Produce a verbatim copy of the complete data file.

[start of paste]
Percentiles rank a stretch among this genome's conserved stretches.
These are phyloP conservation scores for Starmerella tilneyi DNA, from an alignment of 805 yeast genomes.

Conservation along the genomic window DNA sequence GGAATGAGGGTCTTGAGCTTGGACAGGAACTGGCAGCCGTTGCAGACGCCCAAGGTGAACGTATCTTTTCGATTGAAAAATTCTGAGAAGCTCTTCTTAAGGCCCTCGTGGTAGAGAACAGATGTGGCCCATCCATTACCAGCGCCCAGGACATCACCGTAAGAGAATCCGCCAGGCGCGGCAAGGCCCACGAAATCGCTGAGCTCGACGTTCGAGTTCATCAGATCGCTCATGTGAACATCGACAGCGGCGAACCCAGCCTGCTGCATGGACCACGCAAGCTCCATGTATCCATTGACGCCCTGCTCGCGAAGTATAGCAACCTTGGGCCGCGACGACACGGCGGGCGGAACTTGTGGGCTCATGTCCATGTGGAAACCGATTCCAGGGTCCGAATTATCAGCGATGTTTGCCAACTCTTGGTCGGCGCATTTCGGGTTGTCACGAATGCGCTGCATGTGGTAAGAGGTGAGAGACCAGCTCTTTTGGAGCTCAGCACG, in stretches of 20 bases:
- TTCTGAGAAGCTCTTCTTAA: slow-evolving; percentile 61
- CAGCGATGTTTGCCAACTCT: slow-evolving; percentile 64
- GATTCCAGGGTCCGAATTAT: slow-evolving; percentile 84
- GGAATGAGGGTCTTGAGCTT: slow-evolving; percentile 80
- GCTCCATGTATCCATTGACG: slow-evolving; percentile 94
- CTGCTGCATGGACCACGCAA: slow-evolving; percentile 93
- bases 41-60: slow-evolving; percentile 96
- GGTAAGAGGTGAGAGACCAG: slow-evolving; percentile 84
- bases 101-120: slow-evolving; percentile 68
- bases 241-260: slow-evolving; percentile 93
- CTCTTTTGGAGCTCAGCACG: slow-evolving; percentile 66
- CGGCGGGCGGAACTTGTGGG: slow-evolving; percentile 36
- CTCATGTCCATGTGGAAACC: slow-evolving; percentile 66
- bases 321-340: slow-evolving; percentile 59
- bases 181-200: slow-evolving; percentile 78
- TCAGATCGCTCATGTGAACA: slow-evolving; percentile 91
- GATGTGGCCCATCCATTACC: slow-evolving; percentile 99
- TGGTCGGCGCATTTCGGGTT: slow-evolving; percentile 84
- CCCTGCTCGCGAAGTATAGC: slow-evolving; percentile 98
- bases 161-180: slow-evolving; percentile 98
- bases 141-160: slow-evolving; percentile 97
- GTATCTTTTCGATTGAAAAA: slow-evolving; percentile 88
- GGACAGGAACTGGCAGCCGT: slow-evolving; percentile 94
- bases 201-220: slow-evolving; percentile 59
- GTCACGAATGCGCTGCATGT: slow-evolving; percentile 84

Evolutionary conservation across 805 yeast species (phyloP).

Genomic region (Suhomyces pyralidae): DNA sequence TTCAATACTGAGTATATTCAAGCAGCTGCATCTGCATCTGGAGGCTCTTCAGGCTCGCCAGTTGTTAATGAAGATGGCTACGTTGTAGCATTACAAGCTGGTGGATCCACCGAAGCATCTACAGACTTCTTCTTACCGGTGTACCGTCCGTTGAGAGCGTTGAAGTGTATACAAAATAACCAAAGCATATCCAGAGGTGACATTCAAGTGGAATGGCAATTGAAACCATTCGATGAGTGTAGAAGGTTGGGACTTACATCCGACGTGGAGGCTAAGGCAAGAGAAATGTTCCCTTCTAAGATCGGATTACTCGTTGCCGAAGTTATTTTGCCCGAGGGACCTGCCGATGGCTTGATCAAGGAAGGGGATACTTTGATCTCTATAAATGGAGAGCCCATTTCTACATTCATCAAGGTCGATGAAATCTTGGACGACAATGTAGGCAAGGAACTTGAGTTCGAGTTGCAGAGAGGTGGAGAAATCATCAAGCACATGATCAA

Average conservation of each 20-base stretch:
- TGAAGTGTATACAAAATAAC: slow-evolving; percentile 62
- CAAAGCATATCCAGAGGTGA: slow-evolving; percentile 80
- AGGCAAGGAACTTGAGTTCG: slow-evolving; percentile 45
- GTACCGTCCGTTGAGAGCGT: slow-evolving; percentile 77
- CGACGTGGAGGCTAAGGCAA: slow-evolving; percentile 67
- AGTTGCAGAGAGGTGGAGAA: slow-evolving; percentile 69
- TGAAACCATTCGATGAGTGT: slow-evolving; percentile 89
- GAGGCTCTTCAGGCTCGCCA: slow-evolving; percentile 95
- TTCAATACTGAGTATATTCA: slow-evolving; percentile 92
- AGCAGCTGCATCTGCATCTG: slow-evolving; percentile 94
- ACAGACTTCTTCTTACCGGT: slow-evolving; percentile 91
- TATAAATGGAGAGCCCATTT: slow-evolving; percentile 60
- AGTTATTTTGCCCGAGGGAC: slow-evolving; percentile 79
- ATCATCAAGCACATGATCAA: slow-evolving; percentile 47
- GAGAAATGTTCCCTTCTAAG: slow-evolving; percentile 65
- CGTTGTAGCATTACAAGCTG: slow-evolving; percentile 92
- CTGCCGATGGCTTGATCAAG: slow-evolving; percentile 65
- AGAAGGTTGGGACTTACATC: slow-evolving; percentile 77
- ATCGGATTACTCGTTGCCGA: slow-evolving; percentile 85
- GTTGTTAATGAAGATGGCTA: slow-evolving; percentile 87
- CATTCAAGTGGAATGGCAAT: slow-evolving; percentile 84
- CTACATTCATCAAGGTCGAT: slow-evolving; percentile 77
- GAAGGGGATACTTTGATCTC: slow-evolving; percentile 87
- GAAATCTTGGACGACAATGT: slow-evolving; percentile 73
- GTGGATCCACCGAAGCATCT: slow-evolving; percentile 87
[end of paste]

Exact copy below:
Percentiles rank a stretch among this genome's conserved stretches.
These are phyloP conservation scores for Starmerella tilneyi DNA, from an alignment of 805 yeast genomes.

Conservation along the genomic window DNA sequence GGAATGAGGGTCTTGAGCTTGGACAGGAACTGGCAGCCGTTGCAGACGCCCAAGGTGAACGTATCTTTTCGATTGAAAAATTCTGAGAAGCTCTTCTTAAGGCCCTCGTGGTAGAGAACAGATGTGGCCCATCCATTACCAGCGCCCAGGACATCACCGTAAGAGAATCCGCCAGGCGCGGCAAGGCCCACGAAATCGCTGAGCTCGACGTTCGAGTTCATCAGATCGCTCATGTGAACATCGACAGCGGCGAACCCAGCCTGCTGCATGGACCACGCAAGCTCCATGTATCCATTGACGCCCTGCTCGCGAAGTATAGCAACCTTGGGCCGCGACGACACGGCGGGCGGAACTTGTGGGCTCATGTCCATGTGGAAACCGATTCCAGGGTCCGAATTATCAGCGATGTTTGCCAACTCTTGGTCGGCGCATTTCGGGTTGTCACGAATGCGCTGCATGTGGTAAGAGGTGAGAGACCAGCTCTTTTGGAGCTCAGCACG, in stretches of 20 bases:
- TTCTGAGAAGCTCTTCTTAA: slow-evolving; percentile 61
- CAGCGATGTTTGCCAACTCT: slow-evolving; percentile 64
- GATTCCAGGGTCCGAATTAT: slow-evolving; percentile 84
- GGAATGAGGGTCTTGAGCTT: slow-evolving; percentile 80
- GCTCCATGTATCCATTGACG: slow-evolving; percentile 94
- CTGCTGCATGGACCACGCAA: slow-evolving; percentile 93
- bases 41-60: slow-evolving; percentile 96
- GGTAAGAGGTGAGAGACCAG: slow-evolving; percentile 84
- bases 101-120: slow-evolving; percentile 68
- bases 241-260: slow-evolving; percentile 93
- CTCTTTTGGAGCTCAGCACG: slow-evolving; percentile 66
- CGGCGGGCGGAACTTGTGGG: slow-evolving; percentile 36
- CTCATGTCCATGTGGAAACC: slow-evolving; percentile 66
- bases 321-340: slow-evolving; percentile 59
- bases 181-200: slow-evolving; percentile 78
- TCAGATCGCTCATGTGAACA: slow-evolving; percentile 91
- GATGTGGCCCATCCATTACC: slow-evolving; percentile 99
- TGGTCGGCGCATTTCGGGTT: slow-evolving; percentile 84
- CCCTGCTCGCGAAGTATAGC: slow-evolving; percentile 98
- bases 161-180: slow-evolving; percentile 98
- bases 141-160: slow-evolving; percentile 97
- GTATCTTTTCGATTGAAAAA: slow-evolving; percentile 88
- GGACAGGAACTGGCAGCCGT: slow-evolving; percentile 94
- bases 201-220: slow-evolving; percentile 59
- GTCACGAATGCGCTGCATGT: slow-evolving; percentile 84

Evolutionary conservation across 805 yeast species (phyloP).

Genomic region (Suhomyces pyralidae): DNA sequence TTCAATACTGAGTATATTCAAGCAGCTGCATCTGCATCTGGAGGCTCTTCAGGCTCGCCAGTTGTTAATGAAGATGGCTACGTTGTAGCATTACAAGCTGGTGGATCCACCGAAGCATCTACAGACTTCTTCTTACCGGTGTACCGTCCGTTGAGAGCGTTGAAGTGTATACAAAATAACCAAAGCATATCCAGAGGTGACATTCAAGTGGAATGGCAATTGAAACCATTCGATGAGTGTAGAAGGTTGGGACTTACATCCGACGTGGAGGCTAAGGCAAGAGAAATGTTCCCTTCTAAGATCGGATTACTCGTTGCCGAAGTTATTTTGCCCGAGGGACCTGCCGATGGCTTGATCAAGGAAGGGGATACTTTGATCTCTATAAATGGAGAGCCCATTTCTACATTCATCAAGGTCGATGAAATCTTGGACGACAATGTAGGCAAGGAACTTGAGTTCGAGTTGCAGAGAGGTGGAGAAATCATCAAGCACATGATCAA

Average conservation of each 20-base stretch:
- TGAAGTGTATACAAAATAAC: slow-evolving; percentile 62
- CAAAGCATATCCAGAGGTGA: slow-evolving; percentile 80
- AGGCAAGGAACTTGAGTTCG: slow-evolving; percentile 45
- GTACCGTCCGTTGAGAGCGT: slow-evolving; percentile 77
- CGACGTGGAGGCTAAGGCAA: slow-evolving; percentile 67
- AGTTGCAGAGAGGTGGAGAA: slow-evolving; percentile 69
- TGAAACCATTCGATGAGTGT: slow-evolving; percentile 89
- GAGGCTCTTCAGGCTCGCCA: slow-evolving; percentile 95
- TTCAATACTGAGTATATTCA: slow-evolving; percentile 92
- AGCAGCTGCATCTGCATCTG: slow-evolving; percentile 94
- ACAGACTTCTTCTTACCGGT: slow-evolving; percentile 91
- TATAAATGGAGAGCCCATTT: slow-evolving; percentile 60
- AGTTATTTTGCCCGAGGGAC: slow-evolving; percentile 79
- ATCATCAAGCACATGATCAA: slow-evolving; percentile 47
- GAGAAATGTTCCCTTCTAAG: slow-evolving; percentile 65
- CGTTGTAGCATTACAAGCTG: slow-evolving; percentile 92
- CTGCCGATGGCTTGATCAAG: slow-evolving; percentile 65
- AGAAGGTTGGGACTTACATC: slow-evolving; percentile 77
- ATCGGATTACTCGTTGCCGA: slow-evolving; percentile 85
- GTTGTTAATGAAGATGGCTA: slow-evolving; percentile 87
- CATTCAAGTGGAATGGCAAT: slow-evolving; percentile 84
- CTACATTCATCAAGGTCGAT: slow-evolving; percentile 77
- GAAGGGGATACTTTGATCTC: slow-evolving; percentile 87
- GAAATCTTGGACGACAATGT: slow-evolving; percentile 73
- GTGGATCCACCGAAGCATCT: slow-evolving; percentile 87